2. Since the Clear Sky Chart is quite large and many people will use the widget on laptops with small screens, I added a “Half-size mode“. All you do is click on the “Toggle Size” link on the widget. This shrinks the charge and saves screen real estate.
  3. With Attilla Danko’s permission, I added a Built-in Legend (copied from his site) for interpreting the Clear Sky Chart to the widget. Just click on the charge and the legend appears. Click again and it goes away.
  4. I also added a link to the Clear Sky Charge site page, so if I wanted more detailed information, I can get it there.

I hope a few Mac-owning astronomers in the U.S. and Canada find this widget useful.

SAOImage DS9 5.3 released (fixes Leopard Firewall issues) 0

Posted on October 15, 2008 by Juan

The folks at the SAO have finally released a version of SAOImage DS9 (version 5.3) that plays well with the current version of the MacOS Firewall (as of MacOS 10.5.5) . Here are the links to the downloadable Mac-related SAOImage files

To quote the release notes on the SAOImage DS9 website, the changes in the newly released version 5.3 are

Regions: Regions now support a centroid function. The centroid function can be manually invoked or regions can automatically snap to a centroid when moved or edited. Regions now have a DASH line property.

Colorbar: Now supports a vertical colorbar layout option, via the View Menu. Users can configure the font type and size of the colorbar, via the View Menu.

GUI: Now supports a vertical button bar, when in vertical layout mode.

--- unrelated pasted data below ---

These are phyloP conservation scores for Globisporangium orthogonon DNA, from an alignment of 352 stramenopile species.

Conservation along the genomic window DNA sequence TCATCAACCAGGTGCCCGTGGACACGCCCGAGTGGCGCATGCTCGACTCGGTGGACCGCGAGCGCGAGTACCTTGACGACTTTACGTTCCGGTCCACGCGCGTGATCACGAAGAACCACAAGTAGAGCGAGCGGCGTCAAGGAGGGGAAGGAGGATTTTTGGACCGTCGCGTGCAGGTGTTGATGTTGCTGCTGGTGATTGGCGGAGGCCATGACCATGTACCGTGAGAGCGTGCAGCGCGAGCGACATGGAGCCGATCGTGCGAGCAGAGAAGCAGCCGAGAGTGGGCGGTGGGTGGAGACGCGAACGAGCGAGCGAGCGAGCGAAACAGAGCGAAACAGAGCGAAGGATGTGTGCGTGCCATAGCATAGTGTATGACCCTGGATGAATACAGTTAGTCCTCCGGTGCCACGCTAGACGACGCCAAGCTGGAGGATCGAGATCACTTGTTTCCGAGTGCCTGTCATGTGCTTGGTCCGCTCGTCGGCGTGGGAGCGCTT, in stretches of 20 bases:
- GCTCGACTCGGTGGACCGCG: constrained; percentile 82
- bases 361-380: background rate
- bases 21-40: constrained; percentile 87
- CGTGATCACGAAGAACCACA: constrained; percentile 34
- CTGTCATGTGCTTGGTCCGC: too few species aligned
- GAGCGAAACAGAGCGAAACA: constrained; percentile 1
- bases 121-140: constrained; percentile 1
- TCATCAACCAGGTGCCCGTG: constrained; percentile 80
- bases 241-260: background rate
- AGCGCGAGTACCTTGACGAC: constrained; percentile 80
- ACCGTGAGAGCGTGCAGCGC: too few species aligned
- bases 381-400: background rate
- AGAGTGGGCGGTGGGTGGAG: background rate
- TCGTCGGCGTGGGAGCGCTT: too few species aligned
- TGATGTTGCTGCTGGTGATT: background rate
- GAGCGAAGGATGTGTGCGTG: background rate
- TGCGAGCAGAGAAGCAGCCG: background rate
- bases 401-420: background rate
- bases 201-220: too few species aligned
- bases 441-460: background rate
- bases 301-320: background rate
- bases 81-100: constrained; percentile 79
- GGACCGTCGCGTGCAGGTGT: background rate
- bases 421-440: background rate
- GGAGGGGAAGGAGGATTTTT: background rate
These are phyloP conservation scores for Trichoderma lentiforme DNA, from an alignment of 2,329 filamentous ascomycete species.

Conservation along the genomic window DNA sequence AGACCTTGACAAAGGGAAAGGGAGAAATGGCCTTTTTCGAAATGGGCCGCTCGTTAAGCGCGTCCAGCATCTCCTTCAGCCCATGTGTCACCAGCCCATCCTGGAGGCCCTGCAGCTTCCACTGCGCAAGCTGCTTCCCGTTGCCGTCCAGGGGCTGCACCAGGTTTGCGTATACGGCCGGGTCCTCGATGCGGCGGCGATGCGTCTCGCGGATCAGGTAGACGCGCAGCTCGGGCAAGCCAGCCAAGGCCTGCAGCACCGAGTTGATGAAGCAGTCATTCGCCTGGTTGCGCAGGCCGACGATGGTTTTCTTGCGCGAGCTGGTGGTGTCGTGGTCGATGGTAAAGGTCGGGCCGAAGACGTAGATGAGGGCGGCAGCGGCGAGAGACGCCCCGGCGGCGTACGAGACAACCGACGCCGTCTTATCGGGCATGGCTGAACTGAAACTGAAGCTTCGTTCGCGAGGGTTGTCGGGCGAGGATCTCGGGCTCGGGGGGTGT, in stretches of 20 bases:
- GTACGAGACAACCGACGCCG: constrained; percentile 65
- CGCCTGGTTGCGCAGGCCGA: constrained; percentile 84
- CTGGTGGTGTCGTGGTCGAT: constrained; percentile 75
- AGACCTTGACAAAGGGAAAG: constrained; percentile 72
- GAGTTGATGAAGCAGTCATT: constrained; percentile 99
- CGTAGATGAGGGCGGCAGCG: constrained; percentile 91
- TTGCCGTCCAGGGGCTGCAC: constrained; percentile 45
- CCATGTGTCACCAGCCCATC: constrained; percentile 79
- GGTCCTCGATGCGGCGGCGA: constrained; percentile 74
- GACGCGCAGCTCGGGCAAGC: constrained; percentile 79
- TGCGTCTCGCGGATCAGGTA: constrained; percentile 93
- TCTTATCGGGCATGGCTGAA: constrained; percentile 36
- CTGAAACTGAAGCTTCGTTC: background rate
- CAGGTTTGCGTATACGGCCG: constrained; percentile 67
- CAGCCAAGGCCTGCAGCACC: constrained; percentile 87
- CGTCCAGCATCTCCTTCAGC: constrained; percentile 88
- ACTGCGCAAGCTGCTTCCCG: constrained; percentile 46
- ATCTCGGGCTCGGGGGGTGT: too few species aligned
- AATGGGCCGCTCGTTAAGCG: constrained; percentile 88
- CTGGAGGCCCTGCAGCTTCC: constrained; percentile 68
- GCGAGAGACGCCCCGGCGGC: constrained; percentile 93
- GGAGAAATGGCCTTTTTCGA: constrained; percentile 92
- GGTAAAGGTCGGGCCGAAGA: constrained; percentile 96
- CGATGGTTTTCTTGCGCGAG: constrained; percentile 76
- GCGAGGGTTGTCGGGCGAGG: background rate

Aqua MacOSX 10.5 firewall: The MacOSX Aqua 10.5 Leopard port of DS9 can be used with the MacOSX 10.5 firewall enabled.

X11 MacOSX 10.5: There are now two versions available for X11 MacOSX 10.5 Leopard. The non-firewall version is recommended for all unless you wish to enable the 10.5 firewall. [Juan’s Note: While not stating this, they mean specifically the application-specific version of the MacOS firewall. See my notes on this problem here.] In that case, please use the firewall enabled version. Please note: this version consist of 2 files, ds9 and ds9.zip. It is very important that ds9.zip be placed in the same directory as the ds9 binary at all times.

Contours: Contours now have a DASH line option.

I have previously posted notes for integrating upgrades of DS9 into the Scisoft OS X installation and they still work just fine except that newer releases of Scisoft OS X place the binaries in /Applications/scisoft/i386/bin/ instead of /scisoft/i386/bin/ and if you are installing the X11 binary that is compatible with the firewall, you have to install both the ds9 and ds9.zip file in the bin/ directory of Scisoft OSX.

Fork()ing Problems with FreeType solved 0

Posted on September 05, 2008 by Juan

[The hack reported here for getting FreeType compiled under MacPorts in a fully Leopard-compatible way is no longer necessary as current versions of MacPorts properly handle this now.]

As I reported on my blog here, here, and here, I have been having problems with my PHP programs on my web server that use fonts crashing with errors of the form:

The process has forked and you cannot use this CoreFoundation functionality safely. You MUST exec().